Intermolecular Forces of H2S (Strong or Weak)

Hydrogen sulphide is a colourless chalcogen-hydride gas that is caustic, poisonous, and flammable. The chemical formula H2S is used to describe it, and it has a rotten egg odour. Volcanic gases, natural gas, hot springs, and crude petroleum all contain it.

It is also formed as a byproduct of bacteria’ anaerobic decomposition of organic materials. In the presence of oxygen, it burns to produce sulphur dioxide and water. Sulfur, alkali metal sulphides, and thio organic compounds are all made from it. In analytical chemistry, it’s also utilised for qualitative inorganic analysis of metal ions. Sewer gas or stink damp are some names for it.

Hello there, everyone!!! We’re back with another fascinating topic for you.

We’ll discuss about hydrogen sulphide and intermolecular forces in this article. So, let’s get started.

So, what kinds of intermolecular forces does H2S have?

Intermolecular forces between hydrogen sulphide molecules include dipole-dipole interactions and London dispersion forces.

Hydrogen has an electronegativity of 2.2, while sulphur has an electronegativity of 2.38. The electrons shared in the formation of the bond move slightly towards sulphur due to this minor difference in electronegativity. As a result, the hydrogen and sulphur ends of the molecules develop positive and negative poles, respectively. As a result, the dipole-dipole interaction between the molecules develops.

The London dispersion forces exist between H2S molecules as well. These are, however, the weakest of all intermolecular interactions and have no effect on a molecule’s characteristics.

Why does H2S exist as a gas whereas H2O exists as a liquid?

In comparison to hydrogen bonding between water molecules, the intermolecular interactions operating between H2S molecules are dipole-dipole forces that are quite weak.

The electronegativity differential between the atoms that make up a molecule causes the dipole-dipole interaction.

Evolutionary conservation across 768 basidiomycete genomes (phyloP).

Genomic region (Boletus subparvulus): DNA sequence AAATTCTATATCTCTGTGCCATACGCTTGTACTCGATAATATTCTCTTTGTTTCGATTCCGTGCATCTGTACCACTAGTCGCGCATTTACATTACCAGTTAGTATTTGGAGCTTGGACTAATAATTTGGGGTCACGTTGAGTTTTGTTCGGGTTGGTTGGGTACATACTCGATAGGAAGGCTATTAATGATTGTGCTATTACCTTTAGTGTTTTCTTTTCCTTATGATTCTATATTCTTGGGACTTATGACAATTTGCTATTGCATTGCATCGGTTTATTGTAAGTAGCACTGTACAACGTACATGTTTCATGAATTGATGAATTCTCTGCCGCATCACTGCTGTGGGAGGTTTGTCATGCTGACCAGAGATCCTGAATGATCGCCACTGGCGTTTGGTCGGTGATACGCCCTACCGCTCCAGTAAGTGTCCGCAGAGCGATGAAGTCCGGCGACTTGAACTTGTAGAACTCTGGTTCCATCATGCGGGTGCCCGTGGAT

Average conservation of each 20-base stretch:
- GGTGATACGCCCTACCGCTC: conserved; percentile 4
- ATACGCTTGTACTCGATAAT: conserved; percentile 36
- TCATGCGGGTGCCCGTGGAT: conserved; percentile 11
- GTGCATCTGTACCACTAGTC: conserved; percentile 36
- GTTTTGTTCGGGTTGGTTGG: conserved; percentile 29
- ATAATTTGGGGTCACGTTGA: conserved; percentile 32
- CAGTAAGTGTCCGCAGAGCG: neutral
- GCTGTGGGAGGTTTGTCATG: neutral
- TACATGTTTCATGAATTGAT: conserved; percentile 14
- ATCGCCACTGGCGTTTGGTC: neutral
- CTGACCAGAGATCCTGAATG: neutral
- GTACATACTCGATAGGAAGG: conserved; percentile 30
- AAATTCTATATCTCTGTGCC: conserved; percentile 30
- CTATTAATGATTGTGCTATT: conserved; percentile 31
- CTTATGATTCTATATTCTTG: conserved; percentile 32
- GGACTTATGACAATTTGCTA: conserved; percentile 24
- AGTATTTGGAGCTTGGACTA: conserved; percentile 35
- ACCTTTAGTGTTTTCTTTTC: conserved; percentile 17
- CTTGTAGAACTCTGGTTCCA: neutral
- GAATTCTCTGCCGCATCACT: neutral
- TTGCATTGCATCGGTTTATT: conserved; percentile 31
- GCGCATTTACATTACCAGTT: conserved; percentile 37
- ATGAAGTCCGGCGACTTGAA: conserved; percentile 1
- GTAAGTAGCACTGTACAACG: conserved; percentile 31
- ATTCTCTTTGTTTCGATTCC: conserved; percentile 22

A small negative charge emerges on the more electronegative atom as it pushes the shared electron pair slightly towards itself.

A polar covalent bond is established as a result of the establishment of a little positive charge on the lesser electronegative atom.

Furthermore, due to charge separation within the molecule, opposite poles form, resulting in the dipole-dipole interaction.

However, because the electronegativity difference between hydrogen (2.2) and sulphur (2.38) atoms is fairly small, the forces created to keep the molecules together are not as strong.

As a result, the molecules are more or less free to move away from one another, resulting in the formation of H2S as a gas.

The London dispersion forces are another form of force known to exist between hydrogen sulphide molecules.

These are quite weak in nature and occur in practically all molecules, therefore they don’t play a big influence in determining a molecule’s state of occurrence.

The H2O molecules, on the other hand, are held together by hydrogen bonding, a strong intermolecular force.

The electronegativity of hydrogen (2.2) and oxygen (3.44) atoms is vastly different. On the two ends of the molecules, this results in the development of distinct poles.

These poles attract the opposing poles of other molecules, i.e. the partially positive hydrogen atoms of one molecule attract the partially negative oxygen atom. As a result, strong bonds are formed between distinct molecules.

As a result, the H2O molecules remain closer together, and water remains in a liquid form.

Intermolecular Forces Types

Intermolecular forces are the forces of attraction that occur between various molecules of a substance when they are positioned close together.

Electrostatic interactions, for the most part, play a role in establishing the state in which a compound will exist. Dipole-dipole interaction, hydrogen bonding, and so on.

They’re not the same as intramolecular forces, which exist between two or more atoms within the same molecule.

Intramolecular forces may play a role in determining the intermolecular forces that emerge between molecules.

An ionic or polar covalent bond, for example, frequently results in a dipole-dipole interaction.

The following are examples of intermolecular forces:

• Electrostatic forces of attraction between two or more ions are known as ion-ion forces. Ion-ion forces are formed when oppositely charged ions are attracted to each other.

• Ion-dipole moment: A polar and an ionic molecule have this form of intermolecular force.

A positive ion is drawn to the slight negative end of a polar molecule in this situation. A negative ion is drawn to the slightly positive end of a polar molecule in the same way.

Salt dissolved in water is a famous illustration of these forces. The salt generates ions that bind to the water’s polar molecules.

• Dipole-dipole interaction: These are the forces that occur between the polar molecules, as mentioned in the example of H2S. The difference in electronegativity of the combining atoms, such as between hydrogen and sulphur, causes polarity.